Year 10 Electives | History.

 

 
 

History | The Modern World and Australia

ELECTIVE | HISTORY

The Modern World and Australia

In this course of study, students explore the history of the modern world and Australia from 1918 to the present, with an emphasis on Australia in its global context.  The twentieth century became a critical period in Australia’s social, cultural, economic and political development. The transformation of the modern world during a time of political turmoil, global conflict and international co-operation provides a necessary context for understanding Australia’s development, its place within the Asia-Pacific region, and its global standing. The history content at this year level involves two strands: Historical Knowledge and Historical  Concepts and Skills.

Topics for study may include:

  • World War II
  • the movement towards Aboriginal Rights and Freedoms
  • the impact of Globalisation.

     

       
       

       
       

      History | Our Australia

      ELECTIVE | HISTORY (BY INVITATION ONLY)

      Our Australia

      This Humanities unit of study is offered by invitation to support the development of students’ literacy needs.  It is completed as alternative to mainstream History at Year 10.  Assessment tasks are designed to reflect students’ individual needs.

      This subject explores Our Australia and investigates the Australian Identity, Australia and its place in Asia, Australia’s role in World War 2, the way in which we are governed and the rights and responsibilities of individuals within Australia.

       

        Assessment

        There is a focus on exploring the interests of the student and there is no formal end of unit examination.

         
         

         
         

        History | 20th Century History *Unit 1

        ELECTIVE | HISTORY - 20 CENTURY HISTORY (*Unit 1) *VCE

        Unit 1 can be taken in Year 10 in lieu of Year 10 Core History.

        NOTE:  It is strongly suggested that if you are intending to study either Revolutions or Australian and Global Politics at Year 12, that you have satisfactorily completed a semester of History or Australian and Global Politics at Year 10 or 11.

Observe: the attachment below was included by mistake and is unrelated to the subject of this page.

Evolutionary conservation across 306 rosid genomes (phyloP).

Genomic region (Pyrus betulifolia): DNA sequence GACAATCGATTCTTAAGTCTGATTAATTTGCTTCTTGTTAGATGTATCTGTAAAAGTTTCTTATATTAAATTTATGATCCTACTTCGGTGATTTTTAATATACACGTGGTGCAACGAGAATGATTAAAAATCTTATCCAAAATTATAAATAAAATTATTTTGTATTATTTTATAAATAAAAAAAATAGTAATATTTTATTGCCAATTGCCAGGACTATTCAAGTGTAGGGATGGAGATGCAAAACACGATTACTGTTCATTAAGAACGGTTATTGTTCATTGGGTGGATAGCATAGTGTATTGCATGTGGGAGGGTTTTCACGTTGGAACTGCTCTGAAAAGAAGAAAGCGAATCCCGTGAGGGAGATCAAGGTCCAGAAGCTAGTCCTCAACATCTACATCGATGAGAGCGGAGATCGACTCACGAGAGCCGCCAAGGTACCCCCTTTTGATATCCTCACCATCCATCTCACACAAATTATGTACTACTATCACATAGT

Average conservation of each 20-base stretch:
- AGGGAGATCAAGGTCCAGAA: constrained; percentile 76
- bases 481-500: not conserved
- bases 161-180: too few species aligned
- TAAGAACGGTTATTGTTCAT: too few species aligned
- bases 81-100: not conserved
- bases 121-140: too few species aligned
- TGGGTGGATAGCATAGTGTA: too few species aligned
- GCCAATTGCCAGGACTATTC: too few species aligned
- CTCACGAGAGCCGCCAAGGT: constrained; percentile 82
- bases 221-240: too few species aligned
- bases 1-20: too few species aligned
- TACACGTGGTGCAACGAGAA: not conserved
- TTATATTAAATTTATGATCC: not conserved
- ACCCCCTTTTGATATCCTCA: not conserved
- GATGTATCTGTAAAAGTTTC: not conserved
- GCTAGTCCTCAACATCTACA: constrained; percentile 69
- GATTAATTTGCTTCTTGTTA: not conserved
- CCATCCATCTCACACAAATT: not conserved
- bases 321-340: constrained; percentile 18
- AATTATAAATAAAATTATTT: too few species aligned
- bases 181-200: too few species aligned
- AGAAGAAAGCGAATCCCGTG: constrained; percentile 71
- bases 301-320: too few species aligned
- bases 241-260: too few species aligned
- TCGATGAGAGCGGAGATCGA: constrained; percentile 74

Unit 1: Twentieth Century History 1918–1939

        In Unit 1 students explore the nature of political, social and cultural change in the period between the world wars. The period after World War One was characterised by significant social and cultural change in the contrasting decades of the 1920s and 1930s. New fascist governments used the military, education and propaganda to impose controls on the way people lived, to exclude particular groups of people and to silence criticism. In Germany, the persecution of the Jewish people became intensified. In the USSR, millions of people were forced to work in state-owned factories and farms and had limited personal freedom. Japan became increasingly militarised and anti-western. In the USA, the consumerism and material progress of the 1920s was tempered by the Great Crash of 1929. Writers, artists, musicians, choreographers and filmmakers reflected, promoted or resisted political, economic and social changes.

        Area of Study 1: Ideology and conflict

        In this area of study students explore the events, ideologies and movements of the period after World War One; the emergence of conflict; and the causes of World War Two. They investigate the impact of the treaties which ended the Great War and which redrew the map of Europe and broke up the former empires of the defeated nations. They consider the aims, achievements and limitations of the League of Nations. While democratic governments initially replaced the monarchies and authoritarian forms of government in European countries at the end of the war, new ideologies of socialism, communism and fascism gained popular support. Economic instability, territorial aggression and totalitarianism combined to draw the world into a second major conflict in 1939.